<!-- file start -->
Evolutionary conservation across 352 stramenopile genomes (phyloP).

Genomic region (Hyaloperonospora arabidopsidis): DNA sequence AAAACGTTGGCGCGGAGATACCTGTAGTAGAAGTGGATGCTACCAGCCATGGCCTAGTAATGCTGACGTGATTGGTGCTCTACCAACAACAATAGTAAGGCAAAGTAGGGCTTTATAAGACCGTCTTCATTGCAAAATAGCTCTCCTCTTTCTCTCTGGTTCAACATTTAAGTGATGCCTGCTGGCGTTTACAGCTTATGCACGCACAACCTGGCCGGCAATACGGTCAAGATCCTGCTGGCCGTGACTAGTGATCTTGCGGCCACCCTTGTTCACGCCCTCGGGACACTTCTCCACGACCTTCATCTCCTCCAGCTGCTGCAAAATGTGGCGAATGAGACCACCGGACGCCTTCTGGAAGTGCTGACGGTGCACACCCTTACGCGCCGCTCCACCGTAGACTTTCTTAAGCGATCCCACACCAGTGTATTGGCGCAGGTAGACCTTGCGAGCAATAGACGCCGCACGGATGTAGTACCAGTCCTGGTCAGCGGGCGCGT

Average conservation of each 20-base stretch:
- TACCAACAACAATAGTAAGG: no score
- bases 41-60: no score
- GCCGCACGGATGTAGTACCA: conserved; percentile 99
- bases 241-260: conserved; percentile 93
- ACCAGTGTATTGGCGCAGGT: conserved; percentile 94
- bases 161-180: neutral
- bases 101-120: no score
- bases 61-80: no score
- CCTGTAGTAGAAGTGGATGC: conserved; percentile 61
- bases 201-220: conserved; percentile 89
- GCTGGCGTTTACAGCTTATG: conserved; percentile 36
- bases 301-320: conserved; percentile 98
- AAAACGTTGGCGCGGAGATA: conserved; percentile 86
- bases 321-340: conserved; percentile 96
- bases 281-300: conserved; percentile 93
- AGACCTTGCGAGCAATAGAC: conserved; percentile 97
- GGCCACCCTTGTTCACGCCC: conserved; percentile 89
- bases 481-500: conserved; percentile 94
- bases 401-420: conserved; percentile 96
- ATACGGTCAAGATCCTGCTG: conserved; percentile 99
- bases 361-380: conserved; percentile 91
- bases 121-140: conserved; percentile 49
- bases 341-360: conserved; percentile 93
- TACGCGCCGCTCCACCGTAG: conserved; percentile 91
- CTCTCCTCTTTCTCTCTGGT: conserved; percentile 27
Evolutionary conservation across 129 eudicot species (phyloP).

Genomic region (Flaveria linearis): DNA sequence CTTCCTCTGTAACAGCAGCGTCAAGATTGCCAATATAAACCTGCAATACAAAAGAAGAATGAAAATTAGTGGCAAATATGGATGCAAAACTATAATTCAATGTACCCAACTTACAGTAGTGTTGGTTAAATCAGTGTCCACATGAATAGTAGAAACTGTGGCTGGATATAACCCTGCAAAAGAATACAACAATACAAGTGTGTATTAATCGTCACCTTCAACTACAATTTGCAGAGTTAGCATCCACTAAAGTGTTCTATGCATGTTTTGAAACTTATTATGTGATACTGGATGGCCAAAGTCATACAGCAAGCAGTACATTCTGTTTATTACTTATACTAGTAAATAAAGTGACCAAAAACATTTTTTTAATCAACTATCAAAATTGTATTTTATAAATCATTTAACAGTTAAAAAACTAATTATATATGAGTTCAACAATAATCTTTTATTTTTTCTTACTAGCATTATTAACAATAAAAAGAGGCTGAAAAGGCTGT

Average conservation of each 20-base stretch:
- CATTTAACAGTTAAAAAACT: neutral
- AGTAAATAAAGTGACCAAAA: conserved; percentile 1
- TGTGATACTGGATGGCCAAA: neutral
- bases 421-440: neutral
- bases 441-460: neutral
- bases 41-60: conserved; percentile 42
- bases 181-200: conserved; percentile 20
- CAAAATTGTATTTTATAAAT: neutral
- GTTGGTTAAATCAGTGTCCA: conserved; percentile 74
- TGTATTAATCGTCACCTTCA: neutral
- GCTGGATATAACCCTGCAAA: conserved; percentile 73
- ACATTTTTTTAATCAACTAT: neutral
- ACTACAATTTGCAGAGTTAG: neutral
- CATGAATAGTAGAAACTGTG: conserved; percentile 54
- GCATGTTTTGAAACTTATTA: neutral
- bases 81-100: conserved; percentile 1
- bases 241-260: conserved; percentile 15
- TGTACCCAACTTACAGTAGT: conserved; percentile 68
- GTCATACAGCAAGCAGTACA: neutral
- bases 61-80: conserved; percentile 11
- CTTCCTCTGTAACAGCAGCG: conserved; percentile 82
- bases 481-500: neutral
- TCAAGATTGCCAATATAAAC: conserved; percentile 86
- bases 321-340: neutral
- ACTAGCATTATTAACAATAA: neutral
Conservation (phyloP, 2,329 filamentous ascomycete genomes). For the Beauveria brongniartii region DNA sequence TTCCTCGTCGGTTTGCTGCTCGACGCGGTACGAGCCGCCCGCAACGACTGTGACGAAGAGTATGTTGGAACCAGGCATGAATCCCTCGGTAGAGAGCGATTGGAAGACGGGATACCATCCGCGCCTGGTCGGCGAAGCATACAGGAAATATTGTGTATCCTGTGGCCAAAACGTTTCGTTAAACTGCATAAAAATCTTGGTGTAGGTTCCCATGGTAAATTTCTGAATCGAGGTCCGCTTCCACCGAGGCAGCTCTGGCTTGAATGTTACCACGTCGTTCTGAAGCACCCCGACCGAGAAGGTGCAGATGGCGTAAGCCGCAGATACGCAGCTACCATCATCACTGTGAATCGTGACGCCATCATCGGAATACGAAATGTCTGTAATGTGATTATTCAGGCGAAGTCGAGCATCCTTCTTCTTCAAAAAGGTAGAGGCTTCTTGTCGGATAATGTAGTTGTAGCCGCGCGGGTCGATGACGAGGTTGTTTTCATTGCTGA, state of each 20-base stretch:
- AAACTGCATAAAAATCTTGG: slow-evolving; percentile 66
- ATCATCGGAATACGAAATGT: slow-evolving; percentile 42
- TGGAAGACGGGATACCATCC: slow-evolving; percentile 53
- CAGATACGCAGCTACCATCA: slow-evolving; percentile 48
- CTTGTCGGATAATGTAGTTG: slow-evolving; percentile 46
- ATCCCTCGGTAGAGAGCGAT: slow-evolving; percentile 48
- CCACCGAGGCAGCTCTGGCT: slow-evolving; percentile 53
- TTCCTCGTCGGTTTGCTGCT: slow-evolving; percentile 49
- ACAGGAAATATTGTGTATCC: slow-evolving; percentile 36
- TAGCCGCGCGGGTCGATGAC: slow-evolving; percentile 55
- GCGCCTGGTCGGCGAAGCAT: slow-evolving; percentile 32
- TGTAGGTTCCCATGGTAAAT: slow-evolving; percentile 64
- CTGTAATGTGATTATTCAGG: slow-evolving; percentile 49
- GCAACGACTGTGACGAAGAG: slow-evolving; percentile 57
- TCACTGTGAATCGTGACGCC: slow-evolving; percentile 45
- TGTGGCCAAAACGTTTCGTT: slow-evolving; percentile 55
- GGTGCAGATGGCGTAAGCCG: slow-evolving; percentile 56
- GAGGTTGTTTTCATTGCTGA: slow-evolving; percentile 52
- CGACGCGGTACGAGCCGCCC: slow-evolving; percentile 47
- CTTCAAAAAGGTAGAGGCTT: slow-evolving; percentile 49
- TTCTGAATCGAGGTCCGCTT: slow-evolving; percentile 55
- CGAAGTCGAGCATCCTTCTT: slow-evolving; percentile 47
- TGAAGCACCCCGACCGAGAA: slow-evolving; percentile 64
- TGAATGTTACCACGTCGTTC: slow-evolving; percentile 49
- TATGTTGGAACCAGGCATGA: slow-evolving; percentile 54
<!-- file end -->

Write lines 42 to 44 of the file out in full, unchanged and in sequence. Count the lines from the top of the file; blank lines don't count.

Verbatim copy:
- GCTGGATATAACCCTGCAAA: conserved; percentile 73
- ACATTTTTTTAATCAACTAT: neutral
- ACTACAATTTGCAGAGTTAG: neutral